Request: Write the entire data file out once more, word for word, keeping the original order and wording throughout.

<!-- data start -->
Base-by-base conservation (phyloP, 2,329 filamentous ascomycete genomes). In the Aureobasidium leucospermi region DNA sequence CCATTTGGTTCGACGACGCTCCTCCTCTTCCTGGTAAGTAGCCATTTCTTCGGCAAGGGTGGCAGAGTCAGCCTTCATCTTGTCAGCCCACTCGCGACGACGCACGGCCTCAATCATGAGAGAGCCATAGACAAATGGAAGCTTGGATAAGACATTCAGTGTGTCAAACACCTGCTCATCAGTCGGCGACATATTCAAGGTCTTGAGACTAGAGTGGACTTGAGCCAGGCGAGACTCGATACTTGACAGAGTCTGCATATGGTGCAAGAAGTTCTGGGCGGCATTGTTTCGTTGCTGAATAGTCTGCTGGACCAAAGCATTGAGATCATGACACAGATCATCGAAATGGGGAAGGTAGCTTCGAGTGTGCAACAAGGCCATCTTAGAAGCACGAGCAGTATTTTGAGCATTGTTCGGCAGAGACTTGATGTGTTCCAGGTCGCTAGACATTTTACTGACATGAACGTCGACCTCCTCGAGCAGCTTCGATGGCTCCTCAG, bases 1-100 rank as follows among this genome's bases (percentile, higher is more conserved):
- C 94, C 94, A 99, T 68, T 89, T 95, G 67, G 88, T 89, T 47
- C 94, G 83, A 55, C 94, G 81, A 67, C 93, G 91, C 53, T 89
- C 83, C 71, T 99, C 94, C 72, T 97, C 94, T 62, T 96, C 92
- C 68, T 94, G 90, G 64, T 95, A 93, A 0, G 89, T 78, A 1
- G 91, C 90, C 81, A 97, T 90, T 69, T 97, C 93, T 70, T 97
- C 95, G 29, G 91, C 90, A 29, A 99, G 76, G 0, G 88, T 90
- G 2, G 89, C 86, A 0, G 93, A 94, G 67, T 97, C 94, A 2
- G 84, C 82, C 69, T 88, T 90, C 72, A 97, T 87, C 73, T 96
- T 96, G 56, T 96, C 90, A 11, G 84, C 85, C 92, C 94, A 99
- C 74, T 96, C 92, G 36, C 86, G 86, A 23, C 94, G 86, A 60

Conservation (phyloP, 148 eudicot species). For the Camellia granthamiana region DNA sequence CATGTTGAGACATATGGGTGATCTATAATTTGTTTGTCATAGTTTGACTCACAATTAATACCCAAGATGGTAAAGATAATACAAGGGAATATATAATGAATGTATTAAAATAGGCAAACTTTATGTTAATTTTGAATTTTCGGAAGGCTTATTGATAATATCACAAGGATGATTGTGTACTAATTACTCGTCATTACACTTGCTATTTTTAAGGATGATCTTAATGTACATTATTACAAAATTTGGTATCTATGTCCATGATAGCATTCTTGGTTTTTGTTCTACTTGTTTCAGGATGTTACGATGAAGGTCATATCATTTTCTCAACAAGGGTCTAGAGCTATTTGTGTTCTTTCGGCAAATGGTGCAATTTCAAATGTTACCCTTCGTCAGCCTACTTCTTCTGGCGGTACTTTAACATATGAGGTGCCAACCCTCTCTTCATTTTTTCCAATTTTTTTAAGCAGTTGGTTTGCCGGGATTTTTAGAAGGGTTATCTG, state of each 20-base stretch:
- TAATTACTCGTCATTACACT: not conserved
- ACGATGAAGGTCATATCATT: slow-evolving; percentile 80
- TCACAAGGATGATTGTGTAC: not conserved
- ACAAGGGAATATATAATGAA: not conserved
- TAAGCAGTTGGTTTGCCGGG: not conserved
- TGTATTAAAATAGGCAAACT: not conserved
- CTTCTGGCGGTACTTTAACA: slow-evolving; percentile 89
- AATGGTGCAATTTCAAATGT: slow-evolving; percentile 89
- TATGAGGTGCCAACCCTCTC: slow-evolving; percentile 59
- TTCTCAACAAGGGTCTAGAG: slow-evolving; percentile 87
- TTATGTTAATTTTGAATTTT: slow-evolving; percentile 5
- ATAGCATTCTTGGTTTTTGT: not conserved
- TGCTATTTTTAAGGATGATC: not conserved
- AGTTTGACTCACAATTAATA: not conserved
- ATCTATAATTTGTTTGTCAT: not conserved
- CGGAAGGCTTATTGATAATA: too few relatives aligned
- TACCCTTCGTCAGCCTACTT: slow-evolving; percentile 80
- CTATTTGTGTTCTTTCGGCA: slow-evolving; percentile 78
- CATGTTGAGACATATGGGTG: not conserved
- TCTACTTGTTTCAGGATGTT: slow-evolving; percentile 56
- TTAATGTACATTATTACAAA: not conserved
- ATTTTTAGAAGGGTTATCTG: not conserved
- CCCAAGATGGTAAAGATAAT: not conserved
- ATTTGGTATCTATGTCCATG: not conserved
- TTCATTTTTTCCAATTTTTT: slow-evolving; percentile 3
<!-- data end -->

Base-by-base conservation (phyloP, 2,329 filamentous ascomycete genomes). In the Aureobasidium leucospermi region DNA sequence CCATTTGGTTCGACGACGCTCCTCCTCTTCCTGGTAAGTAGCCATTTCTTCGGCAAGGGTGGCAGAGTCAGCCTTCATCTTGTCAGCCCACTCGCGACGACGCACGGCCTCAATCATGAGAGAGCCATAGACAAATGGAAGCTTGGATAAGACATTCAGTGTGTCAAACACCTGCTCATCAGTCGGCGACATATTCAAGGTCTTGAGACTAGAGTGGACTTGAGCCAGGCGAGACTCGATACTTGACAGAGTCTGCATATGGTGCAAGAAGTTCTGGGCGGCATTGTTTCGTTGCTGAATAGTCTGCTGGACCAAAGCATTGAGATCATGACACAGATCATCGAAATGGGGAAGGTAGCTTCGAGTGTGCAACAAGGCCATCTTAGAAGCACGAGCAGTATTTTGAGCATTGTTCGGCAGAGACTTGATGTGTTCCAGGTCGCTAGACATTTTACTGACATGAACGTCGACCTCCTCGAGCAGCTTCGATGGCTCCTCAG, bases 1-100 rank as follows among this genome's bases (percentile, higher is more conserved):
- C 94, C 94, A 99, T 68, T 89, T 95, G 67, G 88, T 89, T 47
- C 94, G 83, A 55, C 94, G 81, A 67, C 93, G 91, C 53, T 89
- C 83, C 71, T 99, C 94, C 72, T 97, C 94, T 62, T 96, C 92
- C 68, T 94, G 90, G 64, T 95, A 93, A 0, G 89, T 78, A 1
- G 91, C 90, C 81, A 97, T 90, T 69, T 97, C 93, T 70, T 97
- C 95, G 29, G 91, C 90, A 29, A 99, G 76, G 0, G 88, T 90
- G 2, G 89, C 86, A 0, G 93, A 94, G 67, T 97, C 94, A 2
- G 84, C 82, C 69, T 88, T 90, C 72, A 97, T 87, C 73, T 96
- T 96, G 56, T 96, C 90, A 11, G 84, C 85, C 92, C 94, A 99
- C 74, T 96, C 92, G 36, C 86, G 86, A 23, C 94, G 86, A 60

Conservation (phyloP, 148 eudicot species). For the Camellia granthamiana region DNA sequence CATGTTGAGACATATGGGTGATCTATAATTTGTTTGTCATAGTTTGACTCACAATTAATACCCAAGATGGTAAAGATAATACAAGGGAATATATAATGAATGTATTAAAATAGGCAAACTTTATGTTAATTTTGAATTTTCGGAAGGCTTATTGATAATATCACAAGGATGATTGTGTACTAATTACTCGTCATTACACTTGCTATTTTTAAGGATGATCTTAATGTACATTATTACAAAATTTGGTATCTATGTCCATGATAGCATTCTTGGTTTTTGTTCTACTTGTTTCAGGATGTTACGATGAAGGTCATATCATTTTCTCAACAAGGGTCTAGAGCTATTTGTGTTCTTTCGGCAAATGGTGCAATTTCAAATGTTACCCTTCGTCAGCCTACTTCTTCTGGCGGTACTTTAACATATGAGGTGCCAACCCTCTCTTCATTTTTTCCAATTTTTTTAAGCAGTTGGTTTGCCGGGATTTTTAGAAGGGTTATCTG, state of each 20-base stretch:
- TAATTACTCGTCATTACACT: not conserved
- ACGATGAAGGTCATATCATT: slow-evolving; percentile 80
- TCACAAGGATGATTGTGTAC: not conserved
- ACAAGGGAATATATAATGAA: not conserved
- TAAGCAGTTGGTTTGCCGGG: not conserved
- TGTATTAAAATAGGCAAACT: not conserved
- CTTCTGGCGGTACTTTAACA: slow-evolving; percentile 89
- AATGGTGCAATTTCAAATGT: slow-evolving; percentile 89
- TATGAGGTGCCAACCCTCTC: slow-evolving; percentile 59
- TTCTCAACAAGGGTCTAGAG: slow-evolving; percentile 87
- TTATGTTAATTTTGAATTTT: slow-evolving; percentile 5
- ATAGCATTCTTGGTTTTTGT: not conserved
- TGCTATTTTTAAGGATGATC: not conserved
- AGTTTGACTCACAATTAATA: not conserved
- ATCTATAATTTGTTTGTCAT: not conserved
- CGGAAGGCTTATTGATAATA: too few relatives aligned
- TACCCTTCGTCAGCCTACTT: slow-evolving; percentile 80
- CTATTTGTGTTCTTTCGGCA: slow-evolving; percentile 78
- CATGTTGAGACATATGGGTG: not conserved
- TCTACTTGTTTCAGGATGTT: slow-evolving; percentile 56
- TTAATGTACATTATTACAAA: not conserved
- ATTTTTAGAAGGGTTATCTG: not conserved
- CCCAAGATGGTAAAGATAAT: not conserved
- ATTTGGTATCTATGTCCATG: not conserved
- TTCATTTTTTCCAATTTTTT: slow-evolving; percentile 3